Wider Horizons

Lisa KoelskiMy inbox was flooded with great stories when I put out a call to my Lethbridge College colleagues to share their love of winter sports and activities with me for this, the “ice issue” of Wider Horizons.

With replies that were almost poetic, they told me about why they loved skiing, snowboarding, skating, camping, hiking and hanging out in the snow and cold during the winter months. These stories are featured throughout our special “Nice Work” section of the magazine, where you can also read about alumni and staff members whose work or leisure time is somehow connected to the cold. This issue also introduces readers to a Conservation Enforcement alumnus who held one of the country’s most unusual jobs for six years, serving as the polar bear jail warden (of sorts) in the northern town of Churchill, Manitoba, which is situated in the middle of a migratory path for about 800 polar bears each year. You’ll also see ice showcased in other ways – from the photo of our president in action at a Hurricanes hockey game to a recipe for delicious gelato and much more.

This issue also shows the fun celebration the college community had at the opening of our new trades and technologies facility, as well as some stories of the donors who have supported the efforts to make plans for the first phase – which opened Sept. 30 – and the second phase – which will open in the fall of 2017 – a reality. But aside from these stories and the heat and smoke of Rob Parson’s driving demo on the day of the opening, this issue of Wider Horizons is all about ice, snow and cold.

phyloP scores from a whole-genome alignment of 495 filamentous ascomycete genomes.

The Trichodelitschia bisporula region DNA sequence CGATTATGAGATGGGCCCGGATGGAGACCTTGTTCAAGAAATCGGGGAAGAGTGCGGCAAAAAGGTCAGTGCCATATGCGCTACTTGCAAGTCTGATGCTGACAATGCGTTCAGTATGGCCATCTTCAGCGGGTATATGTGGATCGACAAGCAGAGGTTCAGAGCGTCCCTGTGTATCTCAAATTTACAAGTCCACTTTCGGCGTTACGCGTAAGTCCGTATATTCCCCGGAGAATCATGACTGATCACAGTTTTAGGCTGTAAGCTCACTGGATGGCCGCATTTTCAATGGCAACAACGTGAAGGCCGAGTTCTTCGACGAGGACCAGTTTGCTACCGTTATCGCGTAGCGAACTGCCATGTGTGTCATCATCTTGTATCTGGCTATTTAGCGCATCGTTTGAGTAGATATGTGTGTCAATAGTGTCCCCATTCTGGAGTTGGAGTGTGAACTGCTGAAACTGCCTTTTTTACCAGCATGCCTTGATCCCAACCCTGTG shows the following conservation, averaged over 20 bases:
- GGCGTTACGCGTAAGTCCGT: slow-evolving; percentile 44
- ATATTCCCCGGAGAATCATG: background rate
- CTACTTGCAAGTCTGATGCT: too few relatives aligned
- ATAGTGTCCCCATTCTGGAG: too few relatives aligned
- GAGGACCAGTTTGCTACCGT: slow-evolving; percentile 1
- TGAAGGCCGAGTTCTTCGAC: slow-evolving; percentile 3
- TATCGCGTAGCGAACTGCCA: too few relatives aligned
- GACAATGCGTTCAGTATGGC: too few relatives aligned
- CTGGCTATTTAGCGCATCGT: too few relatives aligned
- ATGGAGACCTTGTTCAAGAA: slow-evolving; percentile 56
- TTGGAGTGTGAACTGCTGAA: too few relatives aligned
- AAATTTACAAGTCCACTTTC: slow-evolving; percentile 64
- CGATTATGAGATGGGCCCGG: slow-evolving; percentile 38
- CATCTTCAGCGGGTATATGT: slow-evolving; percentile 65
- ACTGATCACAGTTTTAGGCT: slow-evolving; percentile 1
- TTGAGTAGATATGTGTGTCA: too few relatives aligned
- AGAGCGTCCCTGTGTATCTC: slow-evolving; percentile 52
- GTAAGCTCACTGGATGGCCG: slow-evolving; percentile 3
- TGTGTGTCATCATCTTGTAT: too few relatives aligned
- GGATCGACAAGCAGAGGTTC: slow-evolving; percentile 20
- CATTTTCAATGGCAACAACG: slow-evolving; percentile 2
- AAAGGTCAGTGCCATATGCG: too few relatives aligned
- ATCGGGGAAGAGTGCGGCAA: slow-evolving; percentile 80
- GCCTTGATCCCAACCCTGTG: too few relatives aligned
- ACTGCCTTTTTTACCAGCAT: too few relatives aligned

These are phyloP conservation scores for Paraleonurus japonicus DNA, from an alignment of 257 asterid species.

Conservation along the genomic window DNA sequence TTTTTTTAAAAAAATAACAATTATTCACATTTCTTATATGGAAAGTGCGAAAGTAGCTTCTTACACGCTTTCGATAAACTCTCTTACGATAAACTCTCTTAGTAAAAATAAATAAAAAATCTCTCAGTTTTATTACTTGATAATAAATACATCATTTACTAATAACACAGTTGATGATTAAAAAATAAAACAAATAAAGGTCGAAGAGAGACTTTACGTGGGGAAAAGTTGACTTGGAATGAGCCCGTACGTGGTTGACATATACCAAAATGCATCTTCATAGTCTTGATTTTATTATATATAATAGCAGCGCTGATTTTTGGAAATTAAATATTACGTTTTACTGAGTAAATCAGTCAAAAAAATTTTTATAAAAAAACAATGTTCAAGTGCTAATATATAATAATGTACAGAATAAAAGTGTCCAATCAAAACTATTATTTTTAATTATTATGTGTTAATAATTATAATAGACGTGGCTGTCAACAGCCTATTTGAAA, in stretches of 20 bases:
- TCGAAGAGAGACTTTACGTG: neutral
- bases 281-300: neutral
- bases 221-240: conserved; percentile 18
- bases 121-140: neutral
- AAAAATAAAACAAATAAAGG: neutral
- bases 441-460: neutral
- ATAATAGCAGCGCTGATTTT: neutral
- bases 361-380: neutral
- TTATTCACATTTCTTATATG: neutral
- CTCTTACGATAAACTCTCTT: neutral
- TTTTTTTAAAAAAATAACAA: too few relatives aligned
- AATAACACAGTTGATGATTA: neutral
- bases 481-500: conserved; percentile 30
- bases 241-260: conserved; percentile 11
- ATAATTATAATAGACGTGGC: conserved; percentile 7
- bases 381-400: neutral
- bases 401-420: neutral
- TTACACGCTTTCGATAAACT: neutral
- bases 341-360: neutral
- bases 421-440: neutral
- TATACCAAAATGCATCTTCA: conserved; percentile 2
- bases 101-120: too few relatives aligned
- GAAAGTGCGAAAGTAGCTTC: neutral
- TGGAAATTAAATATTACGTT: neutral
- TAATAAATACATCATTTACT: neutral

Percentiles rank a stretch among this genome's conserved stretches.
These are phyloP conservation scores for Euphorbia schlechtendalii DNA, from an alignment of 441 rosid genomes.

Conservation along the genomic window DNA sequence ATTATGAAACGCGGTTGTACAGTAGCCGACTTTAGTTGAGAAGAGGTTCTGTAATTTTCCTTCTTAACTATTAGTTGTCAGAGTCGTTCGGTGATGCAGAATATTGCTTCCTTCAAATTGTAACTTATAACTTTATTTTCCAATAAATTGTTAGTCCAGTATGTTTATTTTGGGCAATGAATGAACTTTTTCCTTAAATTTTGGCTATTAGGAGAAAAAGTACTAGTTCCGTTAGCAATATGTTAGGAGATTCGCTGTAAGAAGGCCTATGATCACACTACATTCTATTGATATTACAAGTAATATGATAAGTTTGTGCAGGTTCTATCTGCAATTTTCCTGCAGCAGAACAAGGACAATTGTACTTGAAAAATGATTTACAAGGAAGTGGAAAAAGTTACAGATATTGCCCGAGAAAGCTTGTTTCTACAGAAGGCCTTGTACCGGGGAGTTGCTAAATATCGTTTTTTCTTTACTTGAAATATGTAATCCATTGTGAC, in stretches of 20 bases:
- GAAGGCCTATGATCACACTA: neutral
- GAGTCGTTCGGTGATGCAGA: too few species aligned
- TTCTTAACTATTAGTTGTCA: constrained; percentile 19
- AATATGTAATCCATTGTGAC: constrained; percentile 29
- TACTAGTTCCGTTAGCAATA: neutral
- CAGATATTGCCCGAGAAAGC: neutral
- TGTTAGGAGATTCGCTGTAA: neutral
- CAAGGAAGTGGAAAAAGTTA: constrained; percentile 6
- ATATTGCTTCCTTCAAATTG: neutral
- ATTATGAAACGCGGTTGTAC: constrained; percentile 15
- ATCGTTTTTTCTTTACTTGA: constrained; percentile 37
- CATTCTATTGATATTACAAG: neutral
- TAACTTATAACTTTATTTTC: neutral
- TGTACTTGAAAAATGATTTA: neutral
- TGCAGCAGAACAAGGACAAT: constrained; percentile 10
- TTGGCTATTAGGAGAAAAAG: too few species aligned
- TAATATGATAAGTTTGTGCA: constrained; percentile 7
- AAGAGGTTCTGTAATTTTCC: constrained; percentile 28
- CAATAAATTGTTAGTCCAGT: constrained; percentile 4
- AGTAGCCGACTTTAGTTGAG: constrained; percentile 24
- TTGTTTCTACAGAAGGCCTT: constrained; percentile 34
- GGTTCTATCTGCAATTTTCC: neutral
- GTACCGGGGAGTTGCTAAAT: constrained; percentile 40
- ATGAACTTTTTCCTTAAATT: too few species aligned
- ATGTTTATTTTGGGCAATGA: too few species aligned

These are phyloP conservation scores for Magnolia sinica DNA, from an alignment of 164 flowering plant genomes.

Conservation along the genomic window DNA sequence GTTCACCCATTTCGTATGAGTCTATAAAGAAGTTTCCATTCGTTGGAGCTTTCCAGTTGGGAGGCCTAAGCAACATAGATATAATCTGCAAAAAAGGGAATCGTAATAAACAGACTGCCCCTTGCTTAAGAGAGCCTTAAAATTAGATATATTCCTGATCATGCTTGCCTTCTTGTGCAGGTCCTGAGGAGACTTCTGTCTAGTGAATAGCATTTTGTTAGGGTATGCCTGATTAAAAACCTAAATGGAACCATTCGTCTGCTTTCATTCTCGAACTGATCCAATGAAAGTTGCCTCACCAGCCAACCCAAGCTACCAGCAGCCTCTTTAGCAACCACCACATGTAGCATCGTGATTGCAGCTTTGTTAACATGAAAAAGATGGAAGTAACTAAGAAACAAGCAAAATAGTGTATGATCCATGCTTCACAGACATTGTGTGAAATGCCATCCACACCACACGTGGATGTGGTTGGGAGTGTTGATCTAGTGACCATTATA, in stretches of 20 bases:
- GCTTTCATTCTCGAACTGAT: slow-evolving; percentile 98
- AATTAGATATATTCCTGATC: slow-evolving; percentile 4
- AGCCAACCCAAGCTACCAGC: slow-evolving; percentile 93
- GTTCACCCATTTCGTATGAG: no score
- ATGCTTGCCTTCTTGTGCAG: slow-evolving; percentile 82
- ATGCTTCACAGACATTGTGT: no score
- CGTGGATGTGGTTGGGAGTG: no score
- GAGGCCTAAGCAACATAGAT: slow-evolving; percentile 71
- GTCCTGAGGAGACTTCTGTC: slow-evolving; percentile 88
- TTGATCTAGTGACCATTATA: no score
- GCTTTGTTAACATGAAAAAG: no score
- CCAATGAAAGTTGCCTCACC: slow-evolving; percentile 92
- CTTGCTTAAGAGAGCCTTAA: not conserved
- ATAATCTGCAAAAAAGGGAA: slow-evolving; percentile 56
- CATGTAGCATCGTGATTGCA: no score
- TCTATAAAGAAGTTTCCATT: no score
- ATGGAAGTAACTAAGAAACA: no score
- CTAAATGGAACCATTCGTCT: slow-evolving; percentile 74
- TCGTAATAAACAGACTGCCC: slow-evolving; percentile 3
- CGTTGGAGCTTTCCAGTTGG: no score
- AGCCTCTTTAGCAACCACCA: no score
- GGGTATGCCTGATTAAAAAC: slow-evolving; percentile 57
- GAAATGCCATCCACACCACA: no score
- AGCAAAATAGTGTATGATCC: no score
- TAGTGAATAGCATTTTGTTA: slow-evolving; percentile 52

Working on these stories throughout the fall got me thinking about my own ways of getting through the long nights of winter – by heading out to walk, hike or ski whenever possible. Basking in the sun and savouring the blue skies seems to be just the fix for me, any time of year.
Skiing especially is wrapped up in memories of my dad, who taught me to ski when I was four. A few times each winter, we would head out to the slopes, singing John Denver songs on the chairlifts and nibbling on the Tootsie Rolls and Hershey Kisses he had stuffed in our pockets (treats that were usually not found in our house). The first time I skied with my husband’s family – all of whom are beautiful skiers – I was shocked to learn that not only did they not sing on the lifts, but they didn’t bring any snacks! I have made sure our kids carry forward the traditions of both families, John Denver songs and all.

We hope you enjoy this chilly issue of Wider Horizons, and as always, we encourage you to send your thoughts on this issue or ideas for future issues to WHMagazine@lethbridgecollege.ca.


Lisa Kozleski

Wider Horizons
Lethbridge College
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